* From Les O’Dell at the Southern Illinoisan…
“There’s a long-standing myth in Illinois that downstate taxes are going to Chicago and supporting Chicago and that is just not true,” [political scientist John Foster], a former member of the SIU political science faculty, explained.
In fact, he said, the research shows that Southern Illinois gets more in state funding for every dollar spent on taxes than any other part of the state.
“Here in the southern 19 counties — basically I-64 south with the exception of the metro east area of St. Louis — we are getting back between $2.75 and $3 for every one tax dollar we pay depending on the year,” Foster said. “On the other end of that are the suburban counties; they are not getting nearly as much back as they are sending.” […]
“If you could somehow get around the Constitutional issues and split, you would create a very poor state,” he said. “Illinois, as a whole, is very wealthy. In total, our economy is in the top 20 in the world, but if you separated the 96 counties outside of Cook County from it and those around it, the 96 would be, by far, the poorest state in the country. It would create an economic disaster.”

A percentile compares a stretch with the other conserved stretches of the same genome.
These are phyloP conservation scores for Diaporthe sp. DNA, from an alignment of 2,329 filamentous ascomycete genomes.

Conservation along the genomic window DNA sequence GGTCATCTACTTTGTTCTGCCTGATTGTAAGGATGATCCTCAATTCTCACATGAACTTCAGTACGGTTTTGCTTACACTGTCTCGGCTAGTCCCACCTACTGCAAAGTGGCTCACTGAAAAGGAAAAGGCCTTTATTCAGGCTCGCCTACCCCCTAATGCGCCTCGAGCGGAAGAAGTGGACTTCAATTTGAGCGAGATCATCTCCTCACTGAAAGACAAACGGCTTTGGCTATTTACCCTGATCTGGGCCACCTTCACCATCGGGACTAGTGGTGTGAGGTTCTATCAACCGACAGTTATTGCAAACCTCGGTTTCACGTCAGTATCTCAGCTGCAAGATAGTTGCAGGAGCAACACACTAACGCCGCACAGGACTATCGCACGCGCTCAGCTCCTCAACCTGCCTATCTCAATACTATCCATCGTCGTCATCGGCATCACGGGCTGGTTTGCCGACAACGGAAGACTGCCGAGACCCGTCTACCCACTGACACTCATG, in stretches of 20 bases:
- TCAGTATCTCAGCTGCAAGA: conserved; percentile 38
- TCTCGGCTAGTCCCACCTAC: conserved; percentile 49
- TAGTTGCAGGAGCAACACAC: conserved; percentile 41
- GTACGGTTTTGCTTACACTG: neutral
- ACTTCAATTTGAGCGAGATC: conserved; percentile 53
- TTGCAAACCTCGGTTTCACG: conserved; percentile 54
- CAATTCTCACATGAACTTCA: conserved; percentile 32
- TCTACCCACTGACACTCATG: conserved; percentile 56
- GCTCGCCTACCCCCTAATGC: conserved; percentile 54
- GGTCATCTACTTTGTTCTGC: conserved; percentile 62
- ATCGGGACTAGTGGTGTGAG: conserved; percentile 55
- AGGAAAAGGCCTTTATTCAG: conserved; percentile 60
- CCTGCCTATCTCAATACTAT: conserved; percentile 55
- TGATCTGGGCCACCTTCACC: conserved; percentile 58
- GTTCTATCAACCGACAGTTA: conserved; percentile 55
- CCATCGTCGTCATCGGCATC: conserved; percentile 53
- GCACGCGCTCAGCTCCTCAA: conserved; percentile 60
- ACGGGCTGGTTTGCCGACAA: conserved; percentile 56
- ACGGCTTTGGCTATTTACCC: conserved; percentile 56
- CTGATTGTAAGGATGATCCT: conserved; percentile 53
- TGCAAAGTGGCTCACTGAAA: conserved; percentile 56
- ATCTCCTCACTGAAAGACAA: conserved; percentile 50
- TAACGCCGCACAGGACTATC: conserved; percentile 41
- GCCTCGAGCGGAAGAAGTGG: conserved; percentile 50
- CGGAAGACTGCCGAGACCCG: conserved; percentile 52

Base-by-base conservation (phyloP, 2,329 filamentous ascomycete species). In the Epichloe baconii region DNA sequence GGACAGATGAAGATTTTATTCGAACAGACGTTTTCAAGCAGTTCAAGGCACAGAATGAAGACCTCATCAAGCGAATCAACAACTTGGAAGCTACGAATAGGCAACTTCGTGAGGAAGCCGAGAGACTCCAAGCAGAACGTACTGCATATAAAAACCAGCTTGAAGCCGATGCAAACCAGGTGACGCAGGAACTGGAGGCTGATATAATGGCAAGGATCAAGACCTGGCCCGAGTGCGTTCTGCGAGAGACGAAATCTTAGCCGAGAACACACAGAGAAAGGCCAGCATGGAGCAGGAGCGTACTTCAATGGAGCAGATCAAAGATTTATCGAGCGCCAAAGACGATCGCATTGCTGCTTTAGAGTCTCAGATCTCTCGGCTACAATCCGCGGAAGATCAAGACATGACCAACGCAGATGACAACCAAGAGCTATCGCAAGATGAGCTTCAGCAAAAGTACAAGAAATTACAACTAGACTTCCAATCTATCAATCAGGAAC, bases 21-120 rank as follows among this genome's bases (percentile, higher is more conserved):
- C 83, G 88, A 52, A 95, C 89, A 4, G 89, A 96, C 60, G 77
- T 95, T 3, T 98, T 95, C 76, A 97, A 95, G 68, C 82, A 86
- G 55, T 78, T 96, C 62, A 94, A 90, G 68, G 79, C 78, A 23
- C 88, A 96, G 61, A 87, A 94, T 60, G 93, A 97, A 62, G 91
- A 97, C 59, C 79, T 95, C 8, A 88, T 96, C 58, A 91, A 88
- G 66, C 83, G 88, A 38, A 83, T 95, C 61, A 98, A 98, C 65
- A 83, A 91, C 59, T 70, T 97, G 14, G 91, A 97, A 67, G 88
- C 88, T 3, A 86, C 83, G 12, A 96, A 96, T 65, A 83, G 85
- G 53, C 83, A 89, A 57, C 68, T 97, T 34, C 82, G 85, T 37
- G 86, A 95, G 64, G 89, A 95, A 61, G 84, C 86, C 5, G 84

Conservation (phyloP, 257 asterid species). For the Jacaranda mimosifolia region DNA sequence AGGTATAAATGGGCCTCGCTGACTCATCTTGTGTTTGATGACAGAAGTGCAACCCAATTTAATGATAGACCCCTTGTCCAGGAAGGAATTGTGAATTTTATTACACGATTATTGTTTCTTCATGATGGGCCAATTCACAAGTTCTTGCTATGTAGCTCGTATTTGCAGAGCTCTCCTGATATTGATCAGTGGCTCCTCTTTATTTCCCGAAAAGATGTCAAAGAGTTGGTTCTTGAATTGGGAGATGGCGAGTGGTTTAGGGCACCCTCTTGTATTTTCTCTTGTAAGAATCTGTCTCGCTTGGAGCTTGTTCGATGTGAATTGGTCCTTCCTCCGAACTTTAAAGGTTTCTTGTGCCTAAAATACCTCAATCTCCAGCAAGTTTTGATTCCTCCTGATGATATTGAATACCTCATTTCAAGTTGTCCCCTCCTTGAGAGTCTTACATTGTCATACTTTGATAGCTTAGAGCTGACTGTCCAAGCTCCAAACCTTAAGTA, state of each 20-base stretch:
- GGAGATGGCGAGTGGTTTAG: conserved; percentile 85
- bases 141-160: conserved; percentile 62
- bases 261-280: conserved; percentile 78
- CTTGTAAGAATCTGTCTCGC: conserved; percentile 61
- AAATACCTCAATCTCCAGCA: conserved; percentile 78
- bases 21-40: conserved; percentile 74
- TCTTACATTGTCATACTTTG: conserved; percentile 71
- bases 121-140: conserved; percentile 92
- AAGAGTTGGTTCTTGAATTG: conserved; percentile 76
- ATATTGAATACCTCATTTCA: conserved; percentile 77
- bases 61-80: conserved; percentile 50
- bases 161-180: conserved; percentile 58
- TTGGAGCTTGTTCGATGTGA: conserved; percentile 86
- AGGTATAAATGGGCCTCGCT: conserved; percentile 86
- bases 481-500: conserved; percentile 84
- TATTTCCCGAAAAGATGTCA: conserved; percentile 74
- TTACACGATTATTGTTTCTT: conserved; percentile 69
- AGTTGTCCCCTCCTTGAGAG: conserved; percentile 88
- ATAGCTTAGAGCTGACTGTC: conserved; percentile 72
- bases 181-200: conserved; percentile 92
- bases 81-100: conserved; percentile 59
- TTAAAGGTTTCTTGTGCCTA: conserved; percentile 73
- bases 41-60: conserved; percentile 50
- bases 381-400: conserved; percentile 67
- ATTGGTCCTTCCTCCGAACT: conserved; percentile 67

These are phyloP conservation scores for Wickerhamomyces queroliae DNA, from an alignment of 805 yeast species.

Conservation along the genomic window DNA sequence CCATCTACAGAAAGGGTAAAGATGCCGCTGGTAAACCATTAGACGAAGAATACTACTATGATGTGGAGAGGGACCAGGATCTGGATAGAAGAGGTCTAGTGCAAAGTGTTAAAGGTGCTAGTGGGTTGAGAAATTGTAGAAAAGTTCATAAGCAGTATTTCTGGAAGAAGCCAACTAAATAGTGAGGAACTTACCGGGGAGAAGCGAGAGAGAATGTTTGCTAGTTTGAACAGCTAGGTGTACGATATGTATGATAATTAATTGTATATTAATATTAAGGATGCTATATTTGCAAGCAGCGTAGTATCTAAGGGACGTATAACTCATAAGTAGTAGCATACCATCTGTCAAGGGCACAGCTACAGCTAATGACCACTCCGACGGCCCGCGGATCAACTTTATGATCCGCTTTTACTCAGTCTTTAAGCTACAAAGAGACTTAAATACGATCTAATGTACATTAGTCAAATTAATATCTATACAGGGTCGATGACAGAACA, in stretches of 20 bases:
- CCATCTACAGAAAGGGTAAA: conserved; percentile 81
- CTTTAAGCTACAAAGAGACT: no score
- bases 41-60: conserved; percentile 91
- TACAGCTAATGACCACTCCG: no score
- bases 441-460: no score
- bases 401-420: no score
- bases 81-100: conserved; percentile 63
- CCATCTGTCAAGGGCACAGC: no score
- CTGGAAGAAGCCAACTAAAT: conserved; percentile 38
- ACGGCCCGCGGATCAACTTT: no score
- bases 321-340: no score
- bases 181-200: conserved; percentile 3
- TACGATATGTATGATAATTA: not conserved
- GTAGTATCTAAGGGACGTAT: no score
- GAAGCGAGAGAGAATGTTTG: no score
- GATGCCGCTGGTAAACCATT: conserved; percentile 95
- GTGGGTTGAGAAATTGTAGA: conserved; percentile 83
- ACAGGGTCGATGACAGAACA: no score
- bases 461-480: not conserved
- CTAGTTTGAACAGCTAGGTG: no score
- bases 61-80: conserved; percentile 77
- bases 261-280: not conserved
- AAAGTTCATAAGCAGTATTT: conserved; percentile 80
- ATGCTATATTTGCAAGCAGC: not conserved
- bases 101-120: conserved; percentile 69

* More here. Take special note of the conclusion…
Returning to the broader question we began with – the assertion that perception is more important than the facts – is a fundamental axiom of politics that does not bode especially well for mass democracy. Facts should count for something – indeed, for a lot – and are essential to any form of rational decision-making. Rational action at both the individual voter level and the aggregate public opinion level is crucially important in a representative democracy. The operation of a successful mass democracy depends in the long run on the people being well informed and acting according to reality rather than inaccurate perceptions and myth.
“Perception is reality” is destroying this country.